Coromandel land sale on shaky ground

By Jon Stokes

The proposed sale of a $10 million block of prime Coromandel land is on shaky ground amid claims that state agencies have mishandled the deal.

Hauraki Maori have occupied the 1100ha block to stop the Landcorp sale, wanting the land to settle outstanding Treaty claims.

Landcorp chairman Jim Sutton said the Crown entity was the "meat in the sandwich" and he did not rule out cancelling the proposed sale.

"Let's wait and see. There is obviously a claim on this land that we were not aware of. Had we been aware of it, of course we would have been trying to persuade the Office of Treaty Settlements to purchase it."

The former Cabinet minister criticised the office's handling of the issue and urged the Government to reconsider its refusal to purchase the property for a pending Treaty settlement.

Landcorp chief executive Chris Kelly earlier told the Herald the state-owned enterprise had followed the correct process and was within its rights to sell the block.

Prime Minister Helen Clark said yesterday she was unaware of the dispute. "I don't have any brief on that one at all and that's been news when I looked at the Herald this morning," she said on Newstalk ZB.

"There is a procedure where the Office of Treaty Settlements must be offered back land by Landcorp.

I don't know if that has been the case with that or not, I assume it has been because that is the procedure they are required to follow."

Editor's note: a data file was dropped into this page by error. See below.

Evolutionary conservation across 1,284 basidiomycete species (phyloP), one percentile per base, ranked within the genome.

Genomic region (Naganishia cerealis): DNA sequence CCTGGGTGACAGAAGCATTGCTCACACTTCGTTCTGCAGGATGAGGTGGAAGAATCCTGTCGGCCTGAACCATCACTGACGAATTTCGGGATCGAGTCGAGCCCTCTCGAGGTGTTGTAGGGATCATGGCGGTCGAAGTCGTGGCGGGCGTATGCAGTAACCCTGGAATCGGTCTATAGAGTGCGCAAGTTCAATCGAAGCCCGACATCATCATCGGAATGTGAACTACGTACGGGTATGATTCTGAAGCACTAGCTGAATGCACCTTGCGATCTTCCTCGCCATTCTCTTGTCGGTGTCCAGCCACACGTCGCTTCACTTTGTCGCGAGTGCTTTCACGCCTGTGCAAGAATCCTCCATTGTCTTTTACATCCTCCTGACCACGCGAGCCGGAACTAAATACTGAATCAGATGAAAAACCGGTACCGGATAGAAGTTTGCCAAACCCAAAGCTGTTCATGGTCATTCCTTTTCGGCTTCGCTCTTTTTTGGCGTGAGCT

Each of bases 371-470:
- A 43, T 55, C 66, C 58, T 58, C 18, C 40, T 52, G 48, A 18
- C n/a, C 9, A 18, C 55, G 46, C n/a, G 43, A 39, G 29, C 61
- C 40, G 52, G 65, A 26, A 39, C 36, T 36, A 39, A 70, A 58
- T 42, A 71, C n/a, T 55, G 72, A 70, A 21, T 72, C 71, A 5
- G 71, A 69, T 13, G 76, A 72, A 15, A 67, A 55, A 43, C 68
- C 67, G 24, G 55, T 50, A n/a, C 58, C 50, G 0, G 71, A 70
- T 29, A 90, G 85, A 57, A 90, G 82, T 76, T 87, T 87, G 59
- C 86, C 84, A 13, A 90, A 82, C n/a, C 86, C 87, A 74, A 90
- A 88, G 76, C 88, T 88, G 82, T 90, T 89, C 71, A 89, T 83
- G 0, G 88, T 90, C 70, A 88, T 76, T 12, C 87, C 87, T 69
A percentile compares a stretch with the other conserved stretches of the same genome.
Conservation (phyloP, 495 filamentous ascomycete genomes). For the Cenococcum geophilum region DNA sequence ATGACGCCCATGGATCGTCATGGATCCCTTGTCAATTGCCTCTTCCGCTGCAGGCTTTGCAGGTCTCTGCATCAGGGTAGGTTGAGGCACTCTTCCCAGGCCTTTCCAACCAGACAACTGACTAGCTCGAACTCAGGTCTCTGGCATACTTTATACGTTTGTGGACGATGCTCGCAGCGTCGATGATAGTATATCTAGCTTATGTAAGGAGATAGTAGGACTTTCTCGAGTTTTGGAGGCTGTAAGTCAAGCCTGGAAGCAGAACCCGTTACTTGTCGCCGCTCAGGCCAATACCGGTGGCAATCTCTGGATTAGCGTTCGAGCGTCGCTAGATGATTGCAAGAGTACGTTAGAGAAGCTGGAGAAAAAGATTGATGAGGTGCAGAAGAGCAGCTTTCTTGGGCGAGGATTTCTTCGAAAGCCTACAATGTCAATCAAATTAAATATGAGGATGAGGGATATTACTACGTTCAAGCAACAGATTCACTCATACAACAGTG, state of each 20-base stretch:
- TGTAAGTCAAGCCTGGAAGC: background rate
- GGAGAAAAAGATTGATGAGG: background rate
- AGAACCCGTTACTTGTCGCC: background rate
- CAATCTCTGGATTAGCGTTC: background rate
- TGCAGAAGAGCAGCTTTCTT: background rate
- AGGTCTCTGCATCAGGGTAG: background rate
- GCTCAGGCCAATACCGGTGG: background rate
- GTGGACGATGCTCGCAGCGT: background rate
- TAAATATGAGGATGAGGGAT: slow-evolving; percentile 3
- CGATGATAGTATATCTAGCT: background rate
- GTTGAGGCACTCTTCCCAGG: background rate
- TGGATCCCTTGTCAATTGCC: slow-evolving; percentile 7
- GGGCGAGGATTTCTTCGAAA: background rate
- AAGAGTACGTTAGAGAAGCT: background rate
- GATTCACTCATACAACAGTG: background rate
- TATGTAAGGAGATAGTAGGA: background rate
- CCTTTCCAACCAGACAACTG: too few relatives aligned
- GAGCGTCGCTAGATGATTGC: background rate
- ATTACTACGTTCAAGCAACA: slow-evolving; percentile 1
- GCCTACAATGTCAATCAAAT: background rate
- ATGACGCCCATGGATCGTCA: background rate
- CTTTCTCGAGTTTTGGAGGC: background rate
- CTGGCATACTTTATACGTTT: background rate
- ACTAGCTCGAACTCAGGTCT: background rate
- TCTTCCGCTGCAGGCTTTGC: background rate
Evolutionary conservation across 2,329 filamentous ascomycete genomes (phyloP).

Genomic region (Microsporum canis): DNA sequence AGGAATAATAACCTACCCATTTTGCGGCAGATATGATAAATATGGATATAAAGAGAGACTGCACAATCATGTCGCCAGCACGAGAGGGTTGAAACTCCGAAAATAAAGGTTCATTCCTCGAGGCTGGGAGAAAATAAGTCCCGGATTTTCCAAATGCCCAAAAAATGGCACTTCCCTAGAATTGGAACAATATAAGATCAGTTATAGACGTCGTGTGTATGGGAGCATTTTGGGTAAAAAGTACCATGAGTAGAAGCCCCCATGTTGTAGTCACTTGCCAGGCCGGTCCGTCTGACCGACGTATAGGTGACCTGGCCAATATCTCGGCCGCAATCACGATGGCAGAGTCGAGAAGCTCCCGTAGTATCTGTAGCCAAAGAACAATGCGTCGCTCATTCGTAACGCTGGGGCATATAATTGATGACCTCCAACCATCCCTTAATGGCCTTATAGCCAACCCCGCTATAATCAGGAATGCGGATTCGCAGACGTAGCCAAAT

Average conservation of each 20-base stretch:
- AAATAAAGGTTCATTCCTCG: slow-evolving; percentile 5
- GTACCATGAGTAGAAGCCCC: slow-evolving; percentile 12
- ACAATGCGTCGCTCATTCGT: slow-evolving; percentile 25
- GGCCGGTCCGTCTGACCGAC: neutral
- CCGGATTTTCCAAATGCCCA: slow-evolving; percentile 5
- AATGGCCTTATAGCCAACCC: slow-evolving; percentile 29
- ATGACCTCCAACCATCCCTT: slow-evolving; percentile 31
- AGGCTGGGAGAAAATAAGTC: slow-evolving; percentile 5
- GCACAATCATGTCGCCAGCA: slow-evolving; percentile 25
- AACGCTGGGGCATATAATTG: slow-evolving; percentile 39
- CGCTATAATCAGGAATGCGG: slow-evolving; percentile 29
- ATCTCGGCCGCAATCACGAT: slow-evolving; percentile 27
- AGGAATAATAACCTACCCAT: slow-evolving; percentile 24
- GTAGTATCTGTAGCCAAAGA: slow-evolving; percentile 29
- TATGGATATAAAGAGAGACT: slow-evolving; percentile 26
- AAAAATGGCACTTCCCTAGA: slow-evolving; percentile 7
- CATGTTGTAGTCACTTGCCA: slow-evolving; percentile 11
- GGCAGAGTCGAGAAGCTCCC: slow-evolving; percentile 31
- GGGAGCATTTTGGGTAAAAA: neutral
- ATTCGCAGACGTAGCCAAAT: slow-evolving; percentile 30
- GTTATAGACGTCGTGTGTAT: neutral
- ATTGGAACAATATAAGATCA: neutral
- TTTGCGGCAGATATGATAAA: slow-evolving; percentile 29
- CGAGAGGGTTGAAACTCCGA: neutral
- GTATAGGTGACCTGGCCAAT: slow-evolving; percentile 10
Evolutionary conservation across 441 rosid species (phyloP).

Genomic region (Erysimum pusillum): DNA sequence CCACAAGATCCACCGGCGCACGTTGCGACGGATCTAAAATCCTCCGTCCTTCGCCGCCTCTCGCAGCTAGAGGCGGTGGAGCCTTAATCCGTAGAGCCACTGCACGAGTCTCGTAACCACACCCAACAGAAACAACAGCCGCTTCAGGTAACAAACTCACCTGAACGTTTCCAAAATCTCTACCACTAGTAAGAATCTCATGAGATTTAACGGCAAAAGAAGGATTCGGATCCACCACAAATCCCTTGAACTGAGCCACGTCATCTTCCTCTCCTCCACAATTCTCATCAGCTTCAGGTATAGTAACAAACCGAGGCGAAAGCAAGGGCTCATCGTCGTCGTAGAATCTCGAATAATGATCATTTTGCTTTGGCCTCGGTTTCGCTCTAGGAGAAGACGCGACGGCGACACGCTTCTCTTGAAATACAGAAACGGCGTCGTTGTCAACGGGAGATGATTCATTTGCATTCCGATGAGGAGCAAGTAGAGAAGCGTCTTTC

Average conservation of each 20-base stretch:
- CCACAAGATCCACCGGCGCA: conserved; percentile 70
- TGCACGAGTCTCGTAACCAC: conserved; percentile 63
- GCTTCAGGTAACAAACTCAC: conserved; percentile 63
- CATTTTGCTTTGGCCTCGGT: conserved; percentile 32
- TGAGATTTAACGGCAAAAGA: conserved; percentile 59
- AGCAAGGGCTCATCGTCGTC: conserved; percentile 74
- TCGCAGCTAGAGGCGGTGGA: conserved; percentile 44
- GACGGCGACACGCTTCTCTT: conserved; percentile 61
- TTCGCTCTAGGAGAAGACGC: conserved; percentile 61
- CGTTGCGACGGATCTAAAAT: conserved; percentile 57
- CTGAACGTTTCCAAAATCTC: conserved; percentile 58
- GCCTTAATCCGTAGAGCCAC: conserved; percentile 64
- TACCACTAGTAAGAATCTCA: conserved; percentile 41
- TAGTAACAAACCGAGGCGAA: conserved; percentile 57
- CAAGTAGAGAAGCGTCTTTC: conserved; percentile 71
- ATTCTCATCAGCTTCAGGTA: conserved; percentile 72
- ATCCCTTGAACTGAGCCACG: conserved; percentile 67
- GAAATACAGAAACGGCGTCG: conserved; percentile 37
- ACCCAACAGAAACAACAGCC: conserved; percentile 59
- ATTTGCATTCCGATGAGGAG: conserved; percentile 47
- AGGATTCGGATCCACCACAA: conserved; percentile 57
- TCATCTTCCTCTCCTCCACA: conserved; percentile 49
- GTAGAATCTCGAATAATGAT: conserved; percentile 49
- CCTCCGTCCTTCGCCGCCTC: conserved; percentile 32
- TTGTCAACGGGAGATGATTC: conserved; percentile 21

Treaty Negotiations Minister Mark Burton said last week that land held by SOEs and the Department of Conservation was not available for settlement if other land was available.

Yesterday, he said the land, if sold, could be bought back from the new buyer for a land settlement.

The block was subject to a memorial registered on the title under Section 27B of the State Owned Enterprises Act.

The memorial allows the Government to buy back the land if it is needed to settle a claim.

Hauraki spokesman John McEnteer questioned the enthusiasm of any Government to buy back land as "no government will want to tell those new property owners that they must sell their homes".

He said the occupation would continue. Leaders and tribal members from Hauraki's 12 iwi were expected to meet on the site last night. The heads of the Tainui confederation were expected to join protesters this morning.

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